In an unusually clear-headed performance, Bill O’Reilly deviated tonight from his usual “shoot first and ask questions later” mentality. After showing a video of retired elementary school teacher Robert Davis being ruthlessly attacked by New Orleans police officers in the wake of Hurricane Katrina, O’Reilly acknowledged that it looked kind of disturbing.
To be sure, the police beating, as well as officer Robert Evangelist’s subsequent “Not Guilty” verdict, looked more than disturbing. Evangelist’s bogus trial and subsequent acquittal epitomized the “blue wall of silence”–the double standard that places cops above the laws we trust them to enforce.
It was refreshing to see O’Reilly for once live up to his claims of being a populist who “looks out for the people.”
But alas he reverted to his typical cowboy mentality in the following segment about Abdullah Mehsud, a suicide bomber released from Guantanamo who later blew himself up in Pakistan. To O’Reilly, this tragedy proves that U.S. troops patrolling neighborhoods in countries we occupy must detain all suspicious-looking Arabs. If he seems less than thrilled with having American soldiers in his front yard, then obviously he’s a terrorist who eventually will walk into a supermarket and explode. The only solution, then, is to haul him away to Cuba and to consider him guilty until he proves himself innocent–never mind how tough it must be to prove innocence without a lawyer or the ability to speak the language of your accusers.
Has it ever occurred to the Pro-Torture/Pro-Gitmo crowd that law-abiding citizens may be driven to terrorism as a result of being tortured? Just like we were driven to attack the Taliban as a result of 9/11.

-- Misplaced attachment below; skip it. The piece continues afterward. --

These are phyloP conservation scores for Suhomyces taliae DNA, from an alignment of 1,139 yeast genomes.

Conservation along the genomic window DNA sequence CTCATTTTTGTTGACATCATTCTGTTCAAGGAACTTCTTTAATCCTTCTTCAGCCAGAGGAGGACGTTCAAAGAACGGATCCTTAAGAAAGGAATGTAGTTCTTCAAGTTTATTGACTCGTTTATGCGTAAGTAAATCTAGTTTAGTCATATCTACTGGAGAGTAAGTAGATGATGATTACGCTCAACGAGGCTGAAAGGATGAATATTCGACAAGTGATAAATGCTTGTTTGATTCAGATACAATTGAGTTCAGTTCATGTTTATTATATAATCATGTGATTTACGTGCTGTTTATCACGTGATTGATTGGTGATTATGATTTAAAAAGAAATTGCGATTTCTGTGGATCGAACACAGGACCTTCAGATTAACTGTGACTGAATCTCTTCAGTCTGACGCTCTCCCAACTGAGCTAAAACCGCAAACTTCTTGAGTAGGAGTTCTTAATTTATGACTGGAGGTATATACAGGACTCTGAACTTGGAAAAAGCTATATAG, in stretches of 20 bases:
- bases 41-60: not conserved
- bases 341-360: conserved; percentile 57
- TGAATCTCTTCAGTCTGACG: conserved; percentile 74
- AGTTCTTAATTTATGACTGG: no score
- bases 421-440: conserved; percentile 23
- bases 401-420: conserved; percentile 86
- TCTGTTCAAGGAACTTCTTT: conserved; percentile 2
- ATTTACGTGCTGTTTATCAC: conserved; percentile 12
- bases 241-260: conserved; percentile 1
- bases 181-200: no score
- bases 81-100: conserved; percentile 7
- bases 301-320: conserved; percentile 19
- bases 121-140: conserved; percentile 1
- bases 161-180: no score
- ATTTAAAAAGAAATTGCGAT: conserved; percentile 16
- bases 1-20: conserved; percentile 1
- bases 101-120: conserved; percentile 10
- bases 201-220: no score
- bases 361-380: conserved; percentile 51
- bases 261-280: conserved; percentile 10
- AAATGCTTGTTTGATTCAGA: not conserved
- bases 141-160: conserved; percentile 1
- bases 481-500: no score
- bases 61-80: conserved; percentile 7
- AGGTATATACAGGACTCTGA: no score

When our military invaded Afghanistan, al-Qaeda propagandists announced that Americans were trying to take over the world. But for most American citizens, our invasion was not an action at all, but a reaction to having been provoked on September 11th.
Without the September 2001 attacks, neocons never could have duped the good people of America into war. The scars from 9/11, the lingering images of our skyscrapers toppling to the ground, left us hungry for revenge. We’d been attacked unfairly and by God now it was payback time–not just against the terrorists who attacked America but against anyone who reminded us of them.
While standing on the Ground Zero rubble, George W. Bush looked toward the Muslim world and said: “They will hear from us.”
Ours has thus become a culture of retaliation, adopting the ancient “eye for an eye” mantra as our foreign policy. When people mistreat us, we track them down and make examples out of them. We are easily provoked and not afraid to overreact–like a wall of police officers, armed with nightsticks and legitimacy.
But we didn’t start it; we were innocent.
Why is it so unthinkable that other “innocent” people might share this mentality?